Housing takes up over one-third of Hongkongers’ monthly budgets

Photo: Sanfamedia.com

Housing takes up over one-third of Hong Kong residents’ monthly budgets, according to new figures.

The data from the government’s latest household expenditure survey highlights just how expensive it has become to live in the city.

“The cost of having a roof over one’s head is 40 per cent higher than five years ago”, sums up the South China Morning Post, with housing taking up 34 per cent of monthly spending.

“This is an obvious indication of poverty,” Chinese University professor Wong Hung told the newspaper, noting that food should not take up more than one-third of monthly expenditure and that the wealth gap has “clearly widened” in recent years.

Indeed, the least well-off part of the Hong Kong population spend 43 per cent of their monthly budget on food, with food and housing combined accounting for 71 per cent of expenditure.


Hong Kong has the world’s least affordable property

26th January 2016

Hong Kong is the world’s least affordable place to buy a home, according to a new study.

The annual survey by Demographia used data from the third quarter of 2015 to compare 367 property markets around the world, with median household income used to determine whether property is affordable or not: any area with houses costing more than 5.1 times the median income is classed as unaffordable.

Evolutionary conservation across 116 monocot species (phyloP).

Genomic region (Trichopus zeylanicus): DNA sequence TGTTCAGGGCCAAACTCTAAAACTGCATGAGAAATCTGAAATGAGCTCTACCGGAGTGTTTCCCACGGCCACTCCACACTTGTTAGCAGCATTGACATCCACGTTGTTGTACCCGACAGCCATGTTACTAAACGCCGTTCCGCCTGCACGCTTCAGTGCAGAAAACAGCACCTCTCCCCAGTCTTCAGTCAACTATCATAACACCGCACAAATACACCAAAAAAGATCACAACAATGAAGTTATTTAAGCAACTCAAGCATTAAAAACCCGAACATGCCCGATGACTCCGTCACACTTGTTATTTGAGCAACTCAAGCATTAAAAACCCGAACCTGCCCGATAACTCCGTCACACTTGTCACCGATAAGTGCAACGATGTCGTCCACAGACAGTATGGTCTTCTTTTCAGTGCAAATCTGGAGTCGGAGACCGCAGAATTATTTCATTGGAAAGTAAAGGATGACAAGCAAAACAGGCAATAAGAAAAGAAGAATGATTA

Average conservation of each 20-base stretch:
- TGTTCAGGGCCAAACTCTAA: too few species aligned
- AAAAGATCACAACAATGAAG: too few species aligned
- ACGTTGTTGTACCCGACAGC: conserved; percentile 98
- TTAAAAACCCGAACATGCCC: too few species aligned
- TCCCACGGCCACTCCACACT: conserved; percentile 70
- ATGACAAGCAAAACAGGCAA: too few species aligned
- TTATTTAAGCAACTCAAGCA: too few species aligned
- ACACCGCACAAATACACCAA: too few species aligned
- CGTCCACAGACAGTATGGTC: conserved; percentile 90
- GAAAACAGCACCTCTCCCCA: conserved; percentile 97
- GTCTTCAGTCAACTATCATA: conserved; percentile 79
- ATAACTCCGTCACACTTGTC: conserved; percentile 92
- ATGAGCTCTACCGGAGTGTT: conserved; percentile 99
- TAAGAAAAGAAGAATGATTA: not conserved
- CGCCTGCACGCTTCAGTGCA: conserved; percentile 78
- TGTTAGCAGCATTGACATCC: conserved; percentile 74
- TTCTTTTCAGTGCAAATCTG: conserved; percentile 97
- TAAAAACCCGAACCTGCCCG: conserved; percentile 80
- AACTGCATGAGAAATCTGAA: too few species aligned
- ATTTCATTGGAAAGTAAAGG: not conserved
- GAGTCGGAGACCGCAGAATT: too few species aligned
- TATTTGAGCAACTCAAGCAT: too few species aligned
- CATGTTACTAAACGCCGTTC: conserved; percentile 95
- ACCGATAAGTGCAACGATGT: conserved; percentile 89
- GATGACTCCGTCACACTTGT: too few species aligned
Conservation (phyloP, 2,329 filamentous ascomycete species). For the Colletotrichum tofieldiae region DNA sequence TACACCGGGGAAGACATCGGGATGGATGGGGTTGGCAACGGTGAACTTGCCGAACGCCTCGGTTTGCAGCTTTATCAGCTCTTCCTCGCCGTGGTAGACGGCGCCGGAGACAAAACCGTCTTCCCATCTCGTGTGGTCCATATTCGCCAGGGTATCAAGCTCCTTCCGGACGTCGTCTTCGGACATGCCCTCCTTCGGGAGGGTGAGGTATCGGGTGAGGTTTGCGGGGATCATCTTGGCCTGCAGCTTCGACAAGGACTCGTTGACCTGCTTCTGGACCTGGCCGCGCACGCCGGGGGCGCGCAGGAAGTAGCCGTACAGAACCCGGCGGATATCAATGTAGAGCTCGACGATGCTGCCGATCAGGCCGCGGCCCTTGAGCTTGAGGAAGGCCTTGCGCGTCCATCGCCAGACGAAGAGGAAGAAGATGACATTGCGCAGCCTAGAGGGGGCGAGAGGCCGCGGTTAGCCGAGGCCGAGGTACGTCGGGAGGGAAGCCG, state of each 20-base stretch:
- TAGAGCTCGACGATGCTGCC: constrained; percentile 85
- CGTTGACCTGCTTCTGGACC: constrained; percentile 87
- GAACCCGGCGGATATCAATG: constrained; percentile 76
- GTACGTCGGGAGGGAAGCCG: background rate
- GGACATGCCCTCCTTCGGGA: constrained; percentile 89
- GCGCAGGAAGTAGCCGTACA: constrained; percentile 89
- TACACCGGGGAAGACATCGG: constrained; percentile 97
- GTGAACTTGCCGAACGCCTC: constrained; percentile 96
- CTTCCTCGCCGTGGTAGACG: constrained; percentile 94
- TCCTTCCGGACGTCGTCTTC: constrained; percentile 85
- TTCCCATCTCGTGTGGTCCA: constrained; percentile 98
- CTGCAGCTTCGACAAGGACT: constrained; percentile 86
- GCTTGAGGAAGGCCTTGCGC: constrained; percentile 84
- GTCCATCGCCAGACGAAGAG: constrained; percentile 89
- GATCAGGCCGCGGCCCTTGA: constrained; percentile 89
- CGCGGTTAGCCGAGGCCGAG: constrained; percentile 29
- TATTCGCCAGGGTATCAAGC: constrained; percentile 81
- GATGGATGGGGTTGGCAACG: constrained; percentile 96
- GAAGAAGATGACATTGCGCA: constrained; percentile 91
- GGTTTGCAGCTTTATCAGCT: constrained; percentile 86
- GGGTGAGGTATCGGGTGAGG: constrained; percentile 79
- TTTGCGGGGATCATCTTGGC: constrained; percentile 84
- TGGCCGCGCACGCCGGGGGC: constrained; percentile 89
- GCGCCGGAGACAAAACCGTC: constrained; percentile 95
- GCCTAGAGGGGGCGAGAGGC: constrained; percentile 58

China’s Hong Kong was ranked as the least affordable, with house prices ranked 19 times the median household income. This is sixth year in a row that Hong Kong has been given the top ranking, with prices reaching a record high in September 2015 – up from 17 times median hosuehold income in 2014.

“This is the least affordable Median Multiple ever recorded in the survey,” writes Demographia, whch has been running its annual study for 11 years.

Australia’s Sydney was the second least affordable, with prices 12.2 times the median household income. Melbourne was ranked fourth (9.7), with Tweeds Heads also appearing in the number 10 spot (9.3).

This is the 12th year in a row that all of Australia’s five major metropolitan areas were classed as severely unaffordable.

Indeed, among the 92 severely unaffordable markets, 33 were in Australia, followed by 29 in the United States, 17 in the United Kingdom and six in both Canada and New Zealand. There were 112 “moderately unaffordable” markete: 90 in the United States, 14 in Canada, four in Australia, two in the United Kingdom and one each in Japan and Ireland.

Despite California making up three of the top 10 several unaffordable – San Jose in joint fourth (9.7), Santa Cruz in joint seventh (9.6) and San Francisco in ninth (9.4) – the US was ranked as the most affordable overall, with a rating of 3.7 overall, followed by Japan (3.9).

14 US markets were dubbed “affordable”: Buffalo, Cincinnati, Cleveland, Rochester, Pittsburgh, (#6-tie) Detroit, Grand Rapids, Oklahoma City, Columbus, Indianapolis and Kansas City, all with median multiples under 3.0.

The Demographia rankings are largely echoed by UBS, the international financial services company based in Switzerland. The five metropolitan areas ranked as most vulnerable to risk from a real estate bubble in the UBS Global Real Estate Bubble Index are each among the eight least affordable markets in the Demographia Survey (London, Hong Kong, Sydney, Vancouver and San Francisco).